3 minute read

Business School events going virtual

The Covid-19 pandemic has required the global population to make drastic changes to their day-to-day lives, remaining distant from friends and family while working and studying remotely.

As well as this, Covid-19 has led to many events migrating to virtual platforms in order to maintain audiences and retain brand visibility – provoking a lot of adaptation in a short space of time. For business schools, many have taken the decision to move their events online, and indeed transform these occasions in order to suit a remote audience.

Turning a physical event into a virtual event is a challenge – with timings and expectations aligned to a ‘normal’ physical event, the transition to virtual means adjusting agendas to a huge extent, as well as making sure the delivery of the event can still be a success despite it now taking place on computer screens.

From an audience perspective, attendance purpose is different online. It is thought that people are more focused during an online event without the distractions of other people around them. This puts an even bigger focus on maintaining engagement through strong moderation, providing high quality content, and still including audience participation within the agenda.

For business schools, the show must go on

As well as face-to-face classes and programmes being moved online, so are business school events – and with great success. ESCP Business School took to the challenge of adapting to this new way of life and transformed one its annual events as a direct result of the coronavirus pandemic.

Students from the business school were brought together to work with renowned L’Oréal professionals on the company’s annual ‘Big Picture’ project. Given the nature of the in-person project, ESCP and L’Oréal could have called off the event. However, rather than cancel the project altogether, organizers made the strategic decision to take the learning experience online, using ‘L’Oréal Teams’.

Arguably, the event was an even greater success, as students practiced their ‘new normal’ – working remotely and collaboratively under time constraints. Working across time zones, students attended virtually from Asia, North and South America, the Middle East, Africa and Europe, bringing a new sense of internationalisation to a previously face-to-face occasion.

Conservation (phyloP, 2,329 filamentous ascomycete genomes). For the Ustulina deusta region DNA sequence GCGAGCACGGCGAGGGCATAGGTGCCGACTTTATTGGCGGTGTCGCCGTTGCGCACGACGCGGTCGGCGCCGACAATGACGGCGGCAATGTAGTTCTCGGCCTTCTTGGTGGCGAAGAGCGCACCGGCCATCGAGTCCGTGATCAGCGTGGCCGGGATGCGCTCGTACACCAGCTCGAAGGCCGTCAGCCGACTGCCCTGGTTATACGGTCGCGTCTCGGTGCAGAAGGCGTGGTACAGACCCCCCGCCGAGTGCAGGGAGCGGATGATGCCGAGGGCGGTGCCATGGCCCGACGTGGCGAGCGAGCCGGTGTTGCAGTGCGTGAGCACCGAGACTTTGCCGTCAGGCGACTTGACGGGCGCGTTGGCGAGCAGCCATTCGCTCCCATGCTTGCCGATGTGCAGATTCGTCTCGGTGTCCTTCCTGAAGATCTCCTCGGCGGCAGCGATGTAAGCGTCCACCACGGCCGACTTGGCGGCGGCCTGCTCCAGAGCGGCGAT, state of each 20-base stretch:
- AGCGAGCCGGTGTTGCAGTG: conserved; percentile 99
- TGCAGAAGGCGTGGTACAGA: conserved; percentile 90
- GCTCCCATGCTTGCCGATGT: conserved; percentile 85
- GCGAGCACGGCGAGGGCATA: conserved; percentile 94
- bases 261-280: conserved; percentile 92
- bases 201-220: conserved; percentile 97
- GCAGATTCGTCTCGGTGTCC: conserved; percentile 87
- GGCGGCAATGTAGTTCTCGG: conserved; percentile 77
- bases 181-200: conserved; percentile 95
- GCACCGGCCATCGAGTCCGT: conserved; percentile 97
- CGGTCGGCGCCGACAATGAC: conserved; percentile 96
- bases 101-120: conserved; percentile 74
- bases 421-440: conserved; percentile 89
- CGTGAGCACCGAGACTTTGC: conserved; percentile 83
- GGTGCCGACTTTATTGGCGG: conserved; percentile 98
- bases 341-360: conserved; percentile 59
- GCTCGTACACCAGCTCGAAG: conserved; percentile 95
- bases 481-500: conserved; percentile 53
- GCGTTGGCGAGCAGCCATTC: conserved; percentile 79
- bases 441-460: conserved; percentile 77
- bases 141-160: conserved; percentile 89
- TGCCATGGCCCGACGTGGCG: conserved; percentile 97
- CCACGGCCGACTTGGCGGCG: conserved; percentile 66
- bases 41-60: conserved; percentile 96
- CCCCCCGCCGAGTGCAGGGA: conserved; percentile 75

A virtually involved audience is possible

Originally supposed to be an on-campus event around the topic of sustainability, Imperial Collage Business School also recently moved one of their events online using the platform Zoom. With six panels of experts virtually present, speakers spoke about sustainable business and how sustainability can be included into the foundations of business school teaching and ethics.

Although initially this could have meant that audience participation would be limited, this event defied those concerns as it was streamed on YouTube live, where people could ask questions to the panelists in the comments section –an adaptive yet highly effective way in ensuring your virtual attendees can still be as involved as they would have been in person.

Hosting events still matters even when virtual

Last but not least, Poets and Quants recently hosted their ‘Centre Court’ MBA admissions event online. The virtual event offered four days of panels, interviews and the opportunity to interact with top business schools. As well as this, participants were also given the opportunity to join small group chat rooms to interact with staff and to get specific questions answered.

By allowing participants to join virtual interactive sessions with admissions directors, career services staff, and hear from Deans and alumni of top MBA programmes, it was certainly still as intimate for the partaker as it would have been in if they were to physically attend.

As mentioned above, moderation of virtual events is also essential to their success. The ‘Centre Court’ event was hosted by Editor-in-Chief of Poets and Quants and creator of the world’s first MBA ranking, John A. Byrne, and bestselling MBA author and columnist for Forbes, BBC, The Economist, Matt Symonds. Their dynamic hosting and combined business school experience enabled this virtual event to be a huge accomplishment despite the change in circumstances.

Virtual events could be here to stay

The future is uncertain, and for now no one is sure as to when we will all be able to gather together in person again. Humans are social beings, and there is no denying the fact that face-to-face interaction is important to us when networking and conversing at events. However, for now, we must continue to work and communicate remotely, and business school events will not be put on hold because of that.

The business school events continuing to take place are paving the way for a new era of virtual occasions, proving to us that physical isolation does not mean we cannot continue to be educated, connect with each other, and make the absolute best of an unprecedented situation using the technology that we have in the safety of our homes.

If you’d like our help to promote a virtual event, get in touch today.

Olivia Nieberg-1Author: Olivia Nieberg

 

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